New season of Community Education offers a variety of fun and enlightening classes
Community Ed. instructor Midori Tajiri-Byrd (left) applies makeup to a model. Tajiri-Byrd teaches numerous courses on professional makeup techniques, including those for people who would like to work in TV and film productions.
The community education courses span a variety of different subjects and offer something for everybody. The spring offerings also include arts, crafts, foreign languages, computer training and countless other subjects.
Susan Dempster, program coordinator, said the objective of community education is to provide an outlet for those in the community who want to not only learn about a particular subject, but also want to get to know others.
“It is such a fantastic resource for the residents of the parish and the surrounding parishes and is a wealth of information for students. It is also easily accessible,” she said. “It’s important to support your local programs.”
Dempster said the programs also allow additional use of school facilities in off hours.
“It is another perk for the school system to get more use out of school buildings instead of just the 8 a.m. to 3:30 p.m. that the kids are there,” she said.
The spring 2014 semester features plenty of course offerings for potential students. Of those, some of the most interesting are professional makeup classes being taught by Chicago native Midori Tajiri-Byrd.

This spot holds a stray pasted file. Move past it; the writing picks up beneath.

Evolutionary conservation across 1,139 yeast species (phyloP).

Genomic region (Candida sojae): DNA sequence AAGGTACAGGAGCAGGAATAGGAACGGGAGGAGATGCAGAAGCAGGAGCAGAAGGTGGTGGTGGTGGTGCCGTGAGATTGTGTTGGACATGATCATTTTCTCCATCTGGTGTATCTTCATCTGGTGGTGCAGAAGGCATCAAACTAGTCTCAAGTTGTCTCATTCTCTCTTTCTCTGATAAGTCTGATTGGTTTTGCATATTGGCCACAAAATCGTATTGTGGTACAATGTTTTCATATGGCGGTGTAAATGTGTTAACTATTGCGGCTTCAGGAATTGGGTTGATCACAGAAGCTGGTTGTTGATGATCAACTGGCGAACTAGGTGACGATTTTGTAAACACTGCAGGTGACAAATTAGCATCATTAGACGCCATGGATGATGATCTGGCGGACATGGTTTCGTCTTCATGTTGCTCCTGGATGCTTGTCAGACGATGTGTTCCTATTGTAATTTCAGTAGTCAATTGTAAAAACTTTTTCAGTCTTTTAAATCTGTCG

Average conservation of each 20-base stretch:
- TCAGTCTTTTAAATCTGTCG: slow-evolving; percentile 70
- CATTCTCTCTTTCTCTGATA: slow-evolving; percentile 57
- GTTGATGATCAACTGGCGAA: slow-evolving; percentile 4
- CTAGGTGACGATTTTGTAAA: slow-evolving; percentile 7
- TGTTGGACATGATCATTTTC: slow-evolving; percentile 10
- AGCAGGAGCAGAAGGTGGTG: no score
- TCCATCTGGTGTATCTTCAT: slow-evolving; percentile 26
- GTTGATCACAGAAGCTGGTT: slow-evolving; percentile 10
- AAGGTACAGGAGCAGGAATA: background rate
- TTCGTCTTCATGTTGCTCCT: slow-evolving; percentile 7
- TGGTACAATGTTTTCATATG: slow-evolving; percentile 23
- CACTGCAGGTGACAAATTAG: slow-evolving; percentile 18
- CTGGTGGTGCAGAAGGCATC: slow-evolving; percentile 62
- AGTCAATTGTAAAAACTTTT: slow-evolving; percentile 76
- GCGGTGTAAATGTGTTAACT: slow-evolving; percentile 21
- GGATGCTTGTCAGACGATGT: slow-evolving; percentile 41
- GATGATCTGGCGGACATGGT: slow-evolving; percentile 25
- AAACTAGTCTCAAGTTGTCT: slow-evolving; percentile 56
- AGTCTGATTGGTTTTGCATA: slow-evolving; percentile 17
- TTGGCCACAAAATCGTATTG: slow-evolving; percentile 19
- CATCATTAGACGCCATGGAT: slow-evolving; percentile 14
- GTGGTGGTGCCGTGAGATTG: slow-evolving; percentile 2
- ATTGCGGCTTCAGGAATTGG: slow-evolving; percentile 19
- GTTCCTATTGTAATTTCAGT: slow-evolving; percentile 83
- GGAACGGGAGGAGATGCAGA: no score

Tajiri-Byrd, a makeup artist who works at Make Me Up on Magazine St. in New Orleans, has worked for several local film and TV productions.
“The classes I will be teaching will include a four-part series on professional makeup artist techniques covering everything from perfecting the skin and bone structure to customizing looks for a variety of faces, creating special-event looks and building your business as a makeup artist,” she said. “Following that I will teach a course specifically geared to makeup for photography, film and video and a course the delves into corrective makeup techniques for contouring, camouflaging and correcting facial features.”
For those who are interested in getting a job in film and TV make-up, Tajiri-Byrd said her class will provide hands-on, practical skills that the industry looks for in a make-up artist.
“The film industry in New Orleans continues to grow and related jobs are in increasing demand,” she said. “In addition to the staples of work for a makeup artist in New Orleans, which include special events, bridal, debutante balls, Mardi Gras and other holidays, there is work for television, film, photography and fashion as well as individual clients.”
For those who are interested more in a more traditional hobby, for the past three years Janet Soler has been teaching arts and crafts. Her most popular class teaches students how to make deco-mesh wreathes.
“Most people want to make wreaths themselves,” she said. “It’s a hoot, we have a good old time. You get a bunch of middle-age women together and we laugh and we cackle.”
Soler said through her wreath making classes she has been able to save participants money and give them a sense of pride in their work as well as build a community.
“What they would pay would be $50 to $80 for a wreathe and they are making it for like $30. Plus you have the pride of making it yourself,” she said.
Aspiring chefs will have plenty of outlets to hone their skill as well. Those looking for something sweet and filling may want to look into taking pastry and artisan bread baking classes taught by Celeste Uzee.
Uzee, a development officer at Tulane School of Continuing Studies, is a self taught home baker who shares her years of experience with her students.